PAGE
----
To Drink or to Preserve? Investing in Wine
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To Drink or to Preserve? Investing in Wine

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Is it possible to profit from wine? It is, but it is difficult! Watch and find out what you need to succeed.

“Not enough acid.” “There is no aging potential.” “Needs to be drunk young.” Wine critics gave such assessments to the harvest of Bordeaux of 1982. The wines turned out to be quite unusual, indeed. They had a very dark colour, pronounced taste, and were very fruity. The only person who disagreed with such an assessment was a humble lawyer from Baltimore, Maryland, Robert Parker. In his magazine, “Wine Advocate,” he called it the harvest of that year - calling it exceptional and advised his subscribers to pay close attention to the unique potential of the wines. At the same time, the investments were not so costly. For instance, a bottle of Lafite-Rothschild of 1982 could be bought for $41. The world learned the true value of the timely advice years later. In 2003, the price of the same bottle was valued at $5,000 dollars. A 12950% in 21 years is quite a good reward for patience. Today, Robert Parker is a recognized guru of the wine business; millions of people all over the world follow his advice. He’s a bonafide wine celebrity. In fact, his ratings serve as the basis of the London Fine Wine Exchange’s world renowned index Liv-ex 100 Fine Wine Index. By the way, the annual growth of this index can surpass the Dow Jones indices three and a half times. During 2016, the index increased by 25% and showed continuous growth over 14 months. “In vino veritas,” In wine there is truth. This Ancient Roman phrase remains a likely formula of success today. Wine is a profitable instrument for investing, but only for those who can wait and are ready to come to know the particulars of the industry.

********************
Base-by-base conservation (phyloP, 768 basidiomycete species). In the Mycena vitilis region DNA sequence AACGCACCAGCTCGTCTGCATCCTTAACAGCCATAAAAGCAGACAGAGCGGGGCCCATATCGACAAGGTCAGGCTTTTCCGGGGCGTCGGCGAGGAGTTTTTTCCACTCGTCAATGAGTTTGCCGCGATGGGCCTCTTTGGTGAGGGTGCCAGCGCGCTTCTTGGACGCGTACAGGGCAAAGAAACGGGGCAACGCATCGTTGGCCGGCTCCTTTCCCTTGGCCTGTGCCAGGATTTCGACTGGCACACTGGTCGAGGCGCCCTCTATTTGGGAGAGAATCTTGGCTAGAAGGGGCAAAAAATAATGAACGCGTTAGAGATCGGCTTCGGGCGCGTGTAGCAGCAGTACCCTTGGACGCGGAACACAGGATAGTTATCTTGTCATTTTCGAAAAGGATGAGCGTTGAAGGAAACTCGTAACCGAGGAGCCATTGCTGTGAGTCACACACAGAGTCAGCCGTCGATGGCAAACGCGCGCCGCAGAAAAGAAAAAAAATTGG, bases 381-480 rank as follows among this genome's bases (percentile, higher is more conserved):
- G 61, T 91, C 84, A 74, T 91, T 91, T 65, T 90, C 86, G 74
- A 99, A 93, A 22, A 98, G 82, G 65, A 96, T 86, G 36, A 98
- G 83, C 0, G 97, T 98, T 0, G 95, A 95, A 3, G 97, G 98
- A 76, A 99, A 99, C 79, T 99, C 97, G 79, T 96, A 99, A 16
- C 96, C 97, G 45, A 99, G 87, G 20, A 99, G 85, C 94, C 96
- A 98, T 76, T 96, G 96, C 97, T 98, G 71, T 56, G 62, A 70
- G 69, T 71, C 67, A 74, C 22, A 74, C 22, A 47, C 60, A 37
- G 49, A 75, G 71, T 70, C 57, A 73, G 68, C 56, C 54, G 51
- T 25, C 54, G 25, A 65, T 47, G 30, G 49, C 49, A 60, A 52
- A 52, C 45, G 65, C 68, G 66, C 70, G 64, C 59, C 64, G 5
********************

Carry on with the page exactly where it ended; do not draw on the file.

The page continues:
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Published on
October 13, 2017